Again, is it reasonable to believe that James made it imperative for all those who were cheerful to “pluck the strings of the harp”? No, what James commands in James 5:13 is possible for all: all who are suffering may pray; and all who are joyful may sing (psalleto). Those non-harpplaying Christians then as well as non-harp-playing Christians now may easily obey the injunction of James. His command does not contain the unreasonable demand that all who are cheerful must learn to play a musical instrument before they can heed his advice. Yet that is precisely the demand if instrumental music inheres in psallo, all of the cunning bamboozlements of its advocates notwithstanding.
The Translators Dispute This Contention
Usually when an argument is made that turns upon the meaning of the original language of Scripture, the best and sometimes only method that the Bible student unlettered in these ancient and therefore mysterious tongues may pursue is a careful examination of the rendering of the word or words by the best of modern scholarship, i.c. through the standard translations of the Bible into English. Such versions as the King James, American Standard, Revised Standard, New English, etc. will give him a fair assessment of the meaning without requiring several years of language study as a prerequisite. Such a proliferation of translations is indeed a blessing, and should make it simple for even the most untutored to gain great insight into the meaning of the original. It would be a good idea for every Bible student to collect a good selection of translations for this very purpose in his own private study and class preparation.
One of the things that we might observe along this line is that when some student or even scholar must base his faith upon the ingenious and obscure treatment of the original text, in plain contradiction of the common rendering given in the standard translations, then he is, in all likelihood, on the wrong track. Two examples will illustrate: most of us have met Baptists who argue that the word eis in Acts 2:38 means “because of,” yet they do so in spite of the fact that they cannot produce one standard translation that has ever so rendered the preposition in this verse. Too, the Jehovah’s Witness cultists argue with all sorts of vigor that the standard translations are incorrect in a host of key passages, passages which, it just so happens, totally refute their doctrines and manifest that their whole doctrinal system is a fraud. We ought therefore to always look more than slightly askance at any theory that cleverly tries to cast aside the labors of the ripest translators of our time or of the past.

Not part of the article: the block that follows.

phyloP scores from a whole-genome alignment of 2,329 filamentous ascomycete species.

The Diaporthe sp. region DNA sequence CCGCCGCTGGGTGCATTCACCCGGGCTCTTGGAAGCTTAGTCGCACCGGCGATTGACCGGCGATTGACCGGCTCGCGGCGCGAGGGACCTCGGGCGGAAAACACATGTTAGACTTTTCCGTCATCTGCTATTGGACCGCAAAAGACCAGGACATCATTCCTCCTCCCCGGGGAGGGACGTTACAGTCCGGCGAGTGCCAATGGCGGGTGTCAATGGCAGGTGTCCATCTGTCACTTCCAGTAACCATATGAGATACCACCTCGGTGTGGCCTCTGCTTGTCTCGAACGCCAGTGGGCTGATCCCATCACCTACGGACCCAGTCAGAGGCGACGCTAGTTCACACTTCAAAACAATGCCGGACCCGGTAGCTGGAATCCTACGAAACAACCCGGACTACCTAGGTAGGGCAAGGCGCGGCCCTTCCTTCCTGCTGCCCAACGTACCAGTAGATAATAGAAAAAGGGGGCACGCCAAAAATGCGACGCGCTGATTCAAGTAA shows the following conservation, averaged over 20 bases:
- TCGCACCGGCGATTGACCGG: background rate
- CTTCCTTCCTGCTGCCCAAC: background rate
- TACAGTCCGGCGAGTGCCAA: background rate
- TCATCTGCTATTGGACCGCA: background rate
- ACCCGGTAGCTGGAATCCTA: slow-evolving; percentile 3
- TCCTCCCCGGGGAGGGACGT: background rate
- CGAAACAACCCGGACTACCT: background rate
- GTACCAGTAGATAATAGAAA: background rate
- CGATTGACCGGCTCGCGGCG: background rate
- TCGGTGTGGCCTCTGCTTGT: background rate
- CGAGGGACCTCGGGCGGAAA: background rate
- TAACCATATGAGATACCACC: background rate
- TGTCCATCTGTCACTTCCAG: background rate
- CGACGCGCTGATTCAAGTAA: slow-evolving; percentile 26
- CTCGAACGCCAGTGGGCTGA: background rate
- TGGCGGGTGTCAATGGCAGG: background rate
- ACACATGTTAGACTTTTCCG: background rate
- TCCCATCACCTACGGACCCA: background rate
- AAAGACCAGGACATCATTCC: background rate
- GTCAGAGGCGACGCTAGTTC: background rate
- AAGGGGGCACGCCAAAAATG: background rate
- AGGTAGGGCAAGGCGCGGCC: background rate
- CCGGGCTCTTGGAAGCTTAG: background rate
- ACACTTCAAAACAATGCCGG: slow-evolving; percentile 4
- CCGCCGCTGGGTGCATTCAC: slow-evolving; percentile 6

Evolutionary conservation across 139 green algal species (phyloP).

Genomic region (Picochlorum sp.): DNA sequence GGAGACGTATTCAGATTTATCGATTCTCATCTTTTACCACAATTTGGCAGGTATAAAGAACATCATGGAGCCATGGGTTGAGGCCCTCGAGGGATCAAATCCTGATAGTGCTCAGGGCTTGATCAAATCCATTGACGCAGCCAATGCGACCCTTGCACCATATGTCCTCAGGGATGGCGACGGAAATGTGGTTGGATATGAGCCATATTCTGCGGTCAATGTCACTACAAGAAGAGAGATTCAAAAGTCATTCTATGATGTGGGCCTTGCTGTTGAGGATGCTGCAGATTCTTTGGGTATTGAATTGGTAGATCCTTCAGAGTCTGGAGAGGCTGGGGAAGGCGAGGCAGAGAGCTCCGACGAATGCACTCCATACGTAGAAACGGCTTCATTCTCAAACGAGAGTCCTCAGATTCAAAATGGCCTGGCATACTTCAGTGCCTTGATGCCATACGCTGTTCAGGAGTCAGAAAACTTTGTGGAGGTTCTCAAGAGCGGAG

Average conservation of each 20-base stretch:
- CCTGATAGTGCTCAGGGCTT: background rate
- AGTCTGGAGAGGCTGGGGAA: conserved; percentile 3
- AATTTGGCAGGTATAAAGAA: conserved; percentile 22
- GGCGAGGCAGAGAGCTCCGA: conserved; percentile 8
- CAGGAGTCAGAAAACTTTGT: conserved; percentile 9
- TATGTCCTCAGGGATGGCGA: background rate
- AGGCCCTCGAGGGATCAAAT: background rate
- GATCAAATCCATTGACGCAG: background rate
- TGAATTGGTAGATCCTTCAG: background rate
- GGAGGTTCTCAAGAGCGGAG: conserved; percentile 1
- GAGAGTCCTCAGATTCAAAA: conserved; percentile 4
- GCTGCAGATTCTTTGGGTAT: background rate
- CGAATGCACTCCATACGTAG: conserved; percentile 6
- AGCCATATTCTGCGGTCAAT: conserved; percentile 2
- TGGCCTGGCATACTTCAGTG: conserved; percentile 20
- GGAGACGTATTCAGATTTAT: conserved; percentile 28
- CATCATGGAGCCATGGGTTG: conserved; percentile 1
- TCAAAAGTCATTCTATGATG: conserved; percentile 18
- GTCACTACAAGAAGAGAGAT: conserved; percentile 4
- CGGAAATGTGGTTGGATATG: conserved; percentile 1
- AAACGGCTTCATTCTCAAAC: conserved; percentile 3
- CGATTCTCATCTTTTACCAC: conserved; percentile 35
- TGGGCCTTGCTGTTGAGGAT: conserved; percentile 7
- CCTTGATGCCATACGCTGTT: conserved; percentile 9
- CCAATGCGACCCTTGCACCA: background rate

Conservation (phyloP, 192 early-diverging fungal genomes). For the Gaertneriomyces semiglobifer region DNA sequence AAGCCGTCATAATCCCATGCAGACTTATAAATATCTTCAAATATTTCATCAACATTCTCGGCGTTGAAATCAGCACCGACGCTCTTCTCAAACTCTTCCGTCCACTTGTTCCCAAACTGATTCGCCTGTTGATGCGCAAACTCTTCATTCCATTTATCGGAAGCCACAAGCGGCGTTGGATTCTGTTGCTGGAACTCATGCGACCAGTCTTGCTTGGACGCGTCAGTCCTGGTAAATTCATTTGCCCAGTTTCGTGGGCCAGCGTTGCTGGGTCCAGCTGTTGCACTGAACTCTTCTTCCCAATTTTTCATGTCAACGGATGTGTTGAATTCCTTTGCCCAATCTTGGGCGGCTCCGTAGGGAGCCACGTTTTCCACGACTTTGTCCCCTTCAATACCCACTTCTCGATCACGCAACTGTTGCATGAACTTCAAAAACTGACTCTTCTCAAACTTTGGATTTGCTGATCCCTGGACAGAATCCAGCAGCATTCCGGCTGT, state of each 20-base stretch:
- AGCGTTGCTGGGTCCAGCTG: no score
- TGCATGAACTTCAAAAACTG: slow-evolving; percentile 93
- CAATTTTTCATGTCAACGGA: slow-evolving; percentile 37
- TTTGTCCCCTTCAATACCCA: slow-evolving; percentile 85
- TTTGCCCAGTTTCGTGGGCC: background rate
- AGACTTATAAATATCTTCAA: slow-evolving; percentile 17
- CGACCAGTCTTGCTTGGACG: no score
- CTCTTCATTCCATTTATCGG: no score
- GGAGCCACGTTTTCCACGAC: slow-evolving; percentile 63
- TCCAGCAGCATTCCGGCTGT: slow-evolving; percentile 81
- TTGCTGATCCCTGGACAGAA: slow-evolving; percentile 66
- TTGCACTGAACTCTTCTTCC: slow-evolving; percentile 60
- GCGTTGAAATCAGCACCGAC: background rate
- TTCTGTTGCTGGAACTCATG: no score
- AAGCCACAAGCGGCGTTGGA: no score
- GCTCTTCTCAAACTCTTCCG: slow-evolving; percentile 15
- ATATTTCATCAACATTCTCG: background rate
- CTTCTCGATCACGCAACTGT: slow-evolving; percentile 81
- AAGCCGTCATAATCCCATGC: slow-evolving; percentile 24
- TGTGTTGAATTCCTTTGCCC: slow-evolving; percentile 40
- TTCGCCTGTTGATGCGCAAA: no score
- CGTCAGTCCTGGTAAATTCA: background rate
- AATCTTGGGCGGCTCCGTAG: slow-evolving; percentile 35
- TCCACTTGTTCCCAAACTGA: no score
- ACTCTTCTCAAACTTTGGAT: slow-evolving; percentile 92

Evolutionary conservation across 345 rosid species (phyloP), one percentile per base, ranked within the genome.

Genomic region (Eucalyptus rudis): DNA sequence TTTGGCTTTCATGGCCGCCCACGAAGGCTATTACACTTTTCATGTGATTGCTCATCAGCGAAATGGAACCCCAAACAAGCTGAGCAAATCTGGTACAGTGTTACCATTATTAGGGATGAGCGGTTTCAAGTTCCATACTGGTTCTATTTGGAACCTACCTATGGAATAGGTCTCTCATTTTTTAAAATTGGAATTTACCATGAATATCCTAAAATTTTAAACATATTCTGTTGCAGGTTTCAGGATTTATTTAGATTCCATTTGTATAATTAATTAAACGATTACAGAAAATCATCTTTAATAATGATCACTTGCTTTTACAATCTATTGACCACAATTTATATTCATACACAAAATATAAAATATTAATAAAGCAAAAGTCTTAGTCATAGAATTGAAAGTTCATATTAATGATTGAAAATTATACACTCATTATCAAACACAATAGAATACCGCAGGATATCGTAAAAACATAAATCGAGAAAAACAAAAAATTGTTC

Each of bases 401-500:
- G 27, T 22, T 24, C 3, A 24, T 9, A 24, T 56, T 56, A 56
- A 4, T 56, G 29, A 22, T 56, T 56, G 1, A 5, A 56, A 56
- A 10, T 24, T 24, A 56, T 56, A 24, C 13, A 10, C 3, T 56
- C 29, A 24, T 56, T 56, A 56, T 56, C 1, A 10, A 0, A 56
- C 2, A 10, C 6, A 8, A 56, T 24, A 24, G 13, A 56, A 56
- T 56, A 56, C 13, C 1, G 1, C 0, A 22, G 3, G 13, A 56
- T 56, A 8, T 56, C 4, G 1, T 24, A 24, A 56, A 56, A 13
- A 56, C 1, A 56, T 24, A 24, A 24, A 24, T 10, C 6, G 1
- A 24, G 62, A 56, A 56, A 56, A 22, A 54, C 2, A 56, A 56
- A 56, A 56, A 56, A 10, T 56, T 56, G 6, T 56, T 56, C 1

What I am getting at here is that the view that suggests the instrument inheres in the word psallo fits precisely into this category. Look at the major translations and see for yourself:
King James: Eph. 5:19 singing and making melody in your heart
Js. 5:13 Is any merry? let him sing psalms.
Rom. 15:9 and sing unto thy name.
1 Cor. 14:15 I will sing with the spirit, and I will sing with the understanding also.
American Standard: Eph. 5:19 singing and making melody with your heart
Js. 5:13 Is any cheerful? let him sing praise
Rom. 15:9 And sing unto thy name.
1 Cor. 14:15 I will sing with the spirit, and I will sing with the understanding also.
Revised Standard: Eph. 5:19 singing and making melody to the Lord with all your heart.
Js. 5:13 Is any cheerful? Let him sing praise.
Rom. 15:9 and sing to thy name.
1 Cor. 14:15 I will sing with the spirit and I will sing with the mind also.
New English: Eph. 5:19 sing and make music in your hearts to the Lord
Js. 5:13 Is anyone in good heart? He should sing praises.
Rom. 15:9 and sing hymns to thy name.
1 Cor. 14:15 1 will sing hymns as I am inspired to sing, but I will sing intelligently too.
New American Standard: Eph. 5:19 singing and making melody with your heart
Js. 5:13 Is anyone cheerful? Let him sing praises.
Rom. 15:9 AND I WILL SING TO THY NAME.
1 Cor. 14:15 1 shall sing with the spirit and I shall sing with the mind also.
New International: Eph. 5:19 Sing and make music in your heart
Js. 5:13 Is anyone happy? Let him sing songs of praise.
Rom. 15:9 I will sing hymns to your name.
1 Cor. 14:15 I will sing with my spirit, but I will also sing with my mind.